Titanium is the leading material for artificial knee and hip joints because it’s strong, wear-resistant, and nontoxic, but an unexpected discovery by Rice University physicists shows that the gold standard for artificial joints can be improved with the addition of some actual gold.
“It is about 3x to 4x harder than most steels,” says Emilia Morosan, professor of physics and astronomy, chemistry, materials science, and nanomaterials engineering at Rice. She is the lead scientist on a new study that describes the properties of a 3-to-1 mixture of titanium and gold with a specific atomic structure that imparts hardness. “It’s 4x harder than pure titanium, which is what’s currently being used in most dental implants and replacement joints,” says Morosan, a physicist who specializes in the design and synthesis of compounds with exotic electronic and magnetic properties. This is “a first for me in a number of ways. This compound is not difficult to make, and it’s not a new material.”
The atomic structure of the material – its atoms are tightly packed in a cubic crystalline structure that’s often associated with hardness – was previously known. It’s not even clear that Morosan and former graduate student Eteri Svanidze, the study’s lead co-author, were the first to make a pure sample of the ultrahard beta form of the compound. But due to a couple of lucky breaks, they and their co-authors are the first to document the material’s remarkable properties.
“This began from my core research,” Morosan says. “We published a study not long ago on titanium-gold, a 1:1 ratio compound that was a magnetic material made from nonmagnetic elements. One of the things that we do when we make a new compound is try to grind it into powder for X-ray purposes. This helps with identifying the composition, the purity, the crystal structure, and other structural properties.
“When we tried to grind up titanium-gold, we couldn’t,” she recalls. “I even bought a diamond (coated) mortar and pestle, and we still couldn’t grind it up.”
Morosan and Svanidze decided to do follow-up tests to determine exactly how hard the compound was, and while they were at it, they also decided to measure the hardness of the other compositions of titanium and gold that they had used as comparisons in the original study.
One of the extra compounds was a mixture of three-parts titanium, one-part gold that had been prepared at high temperature.
What the team didn’t know at the time was that making titanium-3-gold at relatively high temperature produces an almost pure crystalline form of the beta version of the alloy. At lower temperatures, the atoms tend to arrange in another cubic structure – the alpha form of titanium-3-gold. The alpha structure is about as hard as regular titanium. It appears that labs that had previously measured the hardness of titanium-3-gold had measured samples that largely consisted of the alpha arrangement of atoms.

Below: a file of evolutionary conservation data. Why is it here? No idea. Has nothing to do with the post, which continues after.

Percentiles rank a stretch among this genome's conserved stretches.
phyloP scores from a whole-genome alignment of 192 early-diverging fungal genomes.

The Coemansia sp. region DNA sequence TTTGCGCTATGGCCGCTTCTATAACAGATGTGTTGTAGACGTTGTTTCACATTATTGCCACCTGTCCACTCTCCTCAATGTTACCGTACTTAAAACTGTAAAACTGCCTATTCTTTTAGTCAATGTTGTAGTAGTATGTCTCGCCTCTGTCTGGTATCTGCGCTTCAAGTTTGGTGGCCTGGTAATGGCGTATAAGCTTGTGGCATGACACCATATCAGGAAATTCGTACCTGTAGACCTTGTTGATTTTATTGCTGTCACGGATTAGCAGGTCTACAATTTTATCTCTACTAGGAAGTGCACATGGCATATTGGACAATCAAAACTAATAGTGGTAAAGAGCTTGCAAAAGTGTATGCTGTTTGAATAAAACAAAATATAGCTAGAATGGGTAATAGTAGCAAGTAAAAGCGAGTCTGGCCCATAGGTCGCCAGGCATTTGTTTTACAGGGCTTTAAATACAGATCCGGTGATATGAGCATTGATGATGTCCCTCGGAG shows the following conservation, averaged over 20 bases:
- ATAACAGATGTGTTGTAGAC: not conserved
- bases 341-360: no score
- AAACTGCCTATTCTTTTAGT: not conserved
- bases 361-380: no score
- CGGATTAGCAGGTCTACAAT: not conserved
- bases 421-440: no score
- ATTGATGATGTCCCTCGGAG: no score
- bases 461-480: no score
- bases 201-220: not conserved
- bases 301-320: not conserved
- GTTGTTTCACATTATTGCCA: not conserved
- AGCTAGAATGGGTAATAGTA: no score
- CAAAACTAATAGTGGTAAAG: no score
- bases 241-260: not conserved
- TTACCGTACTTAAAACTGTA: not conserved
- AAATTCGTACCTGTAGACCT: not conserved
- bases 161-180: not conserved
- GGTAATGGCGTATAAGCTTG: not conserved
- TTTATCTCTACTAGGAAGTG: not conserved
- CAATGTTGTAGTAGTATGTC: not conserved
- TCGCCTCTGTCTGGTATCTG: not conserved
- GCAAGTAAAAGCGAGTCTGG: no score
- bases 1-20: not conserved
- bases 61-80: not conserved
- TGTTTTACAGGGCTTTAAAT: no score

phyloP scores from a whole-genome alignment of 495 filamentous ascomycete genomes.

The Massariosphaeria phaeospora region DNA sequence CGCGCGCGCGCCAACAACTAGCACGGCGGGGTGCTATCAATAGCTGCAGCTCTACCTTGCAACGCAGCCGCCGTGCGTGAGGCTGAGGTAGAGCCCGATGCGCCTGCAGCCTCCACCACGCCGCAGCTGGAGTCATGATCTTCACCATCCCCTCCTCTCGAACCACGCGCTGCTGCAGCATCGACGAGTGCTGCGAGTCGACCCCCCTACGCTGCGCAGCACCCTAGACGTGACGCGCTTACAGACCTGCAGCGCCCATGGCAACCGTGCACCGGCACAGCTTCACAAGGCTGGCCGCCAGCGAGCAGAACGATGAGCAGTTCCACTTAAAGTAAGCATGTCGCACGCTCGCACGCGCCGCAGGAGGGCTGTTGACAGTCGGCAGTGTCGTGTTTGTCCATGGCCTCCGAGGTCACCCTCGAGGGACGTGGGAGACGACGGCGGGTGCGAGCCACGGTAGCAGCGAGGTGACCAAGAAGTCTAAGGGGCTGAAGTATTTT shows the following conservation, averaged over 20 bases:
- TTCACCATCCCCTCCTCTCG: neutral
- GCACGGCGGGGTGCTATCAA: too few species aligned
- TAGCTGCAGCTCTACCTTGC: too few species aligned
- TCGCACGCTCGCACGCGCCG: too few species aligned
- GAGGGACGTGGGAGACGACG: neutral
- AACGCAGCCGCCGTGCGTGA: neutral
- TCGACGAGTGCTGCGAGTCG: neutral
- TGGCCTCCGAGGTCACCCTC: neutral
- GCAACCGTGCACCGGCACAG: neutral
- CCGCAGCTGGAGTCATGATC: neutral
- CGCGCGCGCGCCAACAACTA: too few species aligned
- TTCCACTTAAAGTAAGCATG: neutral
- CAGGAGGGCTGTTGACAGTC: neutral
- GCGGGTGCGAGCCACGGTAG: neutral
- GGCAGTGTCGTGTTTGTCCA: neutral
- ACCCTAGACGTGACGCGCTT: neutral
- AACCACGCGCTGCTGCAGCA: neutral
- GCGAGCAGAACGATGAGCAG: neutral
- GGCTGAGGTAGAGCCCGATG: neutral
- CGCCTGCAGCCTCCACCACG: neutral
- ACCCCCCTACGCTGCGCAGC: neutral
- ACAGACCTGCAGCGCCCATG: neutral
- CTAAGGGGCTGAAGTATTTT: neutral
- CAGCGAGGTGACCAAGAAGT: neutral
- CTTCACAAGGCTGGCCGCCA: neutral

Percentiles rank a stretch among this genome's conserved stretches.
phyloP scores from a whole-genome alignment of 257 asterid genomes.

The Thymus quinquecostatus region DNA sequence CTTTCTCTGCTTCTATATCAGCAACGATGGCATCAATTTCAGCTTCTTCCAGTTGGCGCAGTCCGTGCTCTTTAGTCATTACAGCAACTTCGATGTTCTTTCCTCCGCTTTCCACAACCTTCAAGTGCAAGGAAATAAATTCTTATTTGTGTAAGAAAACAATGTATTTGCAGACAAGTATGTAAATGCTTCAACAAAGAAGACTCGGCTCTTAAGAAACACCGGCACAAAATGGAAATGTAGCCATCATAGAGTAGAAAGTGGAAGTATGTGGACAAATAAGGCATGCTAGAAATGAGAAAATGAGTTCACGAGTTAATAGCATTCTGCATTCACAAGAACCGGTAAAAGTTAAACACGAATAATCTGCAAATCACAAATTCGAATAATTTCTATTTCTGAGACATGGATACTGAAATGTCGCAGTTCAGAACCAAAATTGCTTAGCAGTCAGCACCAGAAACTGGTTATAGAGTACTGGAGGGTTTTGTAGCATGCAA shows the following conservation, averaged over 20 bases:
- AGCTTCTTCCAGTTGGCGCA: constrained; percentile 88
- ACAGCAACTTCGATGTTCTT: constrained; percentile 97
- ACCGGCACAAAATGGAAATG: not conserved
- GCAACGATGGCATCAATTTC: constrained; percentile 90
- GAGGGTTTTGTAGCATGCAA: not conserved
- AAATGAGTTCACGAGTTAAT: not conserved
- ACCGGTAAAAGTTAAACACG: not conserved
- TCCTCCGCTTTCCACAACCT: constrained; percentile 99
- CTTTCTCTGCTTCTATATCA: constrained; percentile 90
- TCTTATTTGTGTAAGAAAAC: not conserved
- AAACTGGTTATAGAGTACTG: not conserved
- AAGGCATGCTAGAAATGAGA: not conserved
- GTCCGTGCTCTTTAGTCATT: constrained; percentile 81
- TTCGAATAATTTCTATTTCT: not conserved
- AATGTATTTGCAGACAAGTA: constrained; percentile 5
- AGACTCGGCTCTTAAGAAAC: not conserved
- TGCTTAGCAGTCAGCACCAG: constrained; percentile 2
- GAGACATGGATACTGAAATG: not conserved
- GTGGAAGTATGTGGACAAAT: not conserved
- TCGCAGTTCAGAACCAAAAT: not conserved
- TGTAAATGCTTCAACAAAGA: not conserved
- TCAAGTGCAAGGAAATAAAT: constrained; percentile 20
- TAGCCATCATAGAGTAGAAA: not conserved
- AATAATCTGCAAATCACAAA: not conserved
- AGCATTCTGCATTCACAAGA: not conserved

The team measured the hardness of the beta form of the crystal in conjunction with colleagues at Texas A&M University’s Turbomachinery Laboratory and at the National High Magnetic Field Laboratory at Florida State University. Morosan and Svanidze also performed other comparisons with titanium. For biomedical implants, two key measures are biocompatibility and wear resistance. Because titanium and gold by themselves are among the most biocompatible metals and are often used in medical implants, the team believed titanium-3-gold would be comparable. Tests by colleagues at the University of Texas MD Anderson Cancer Center in Houston determined that the new alloy was even more biocompatible than pure titanium. The story proved much the same for wear resistance – titanium-3-gold also outperformed pure titanium.
Morosan says she has no plans to become a materials scientist or dramatically alter her lab’s focus, but her group is planning to conduct follow-up tests to further investigate the crystal structure of beta titanium-3-gold and to see if chemical dopants might improve its hardness even further.
Additional co-authors include Pulickel Ajayan, Sruthi Radhakrishnan, and Chandra Sekhar Tiwary, all of Rice; Tiglet Besara, Yan Xin, Ke Han, and Theo Siegrist, all of Florida State; Fevzi Ozaydin and Hong Liang, both of Texas A&M; and Sendurai Mani of MD Anderson. The research was supported by the National Science Foundation, the Department of Energy, Texas A&M’s Turbomachinery Laboratory, and the Florida State University Research Foundation.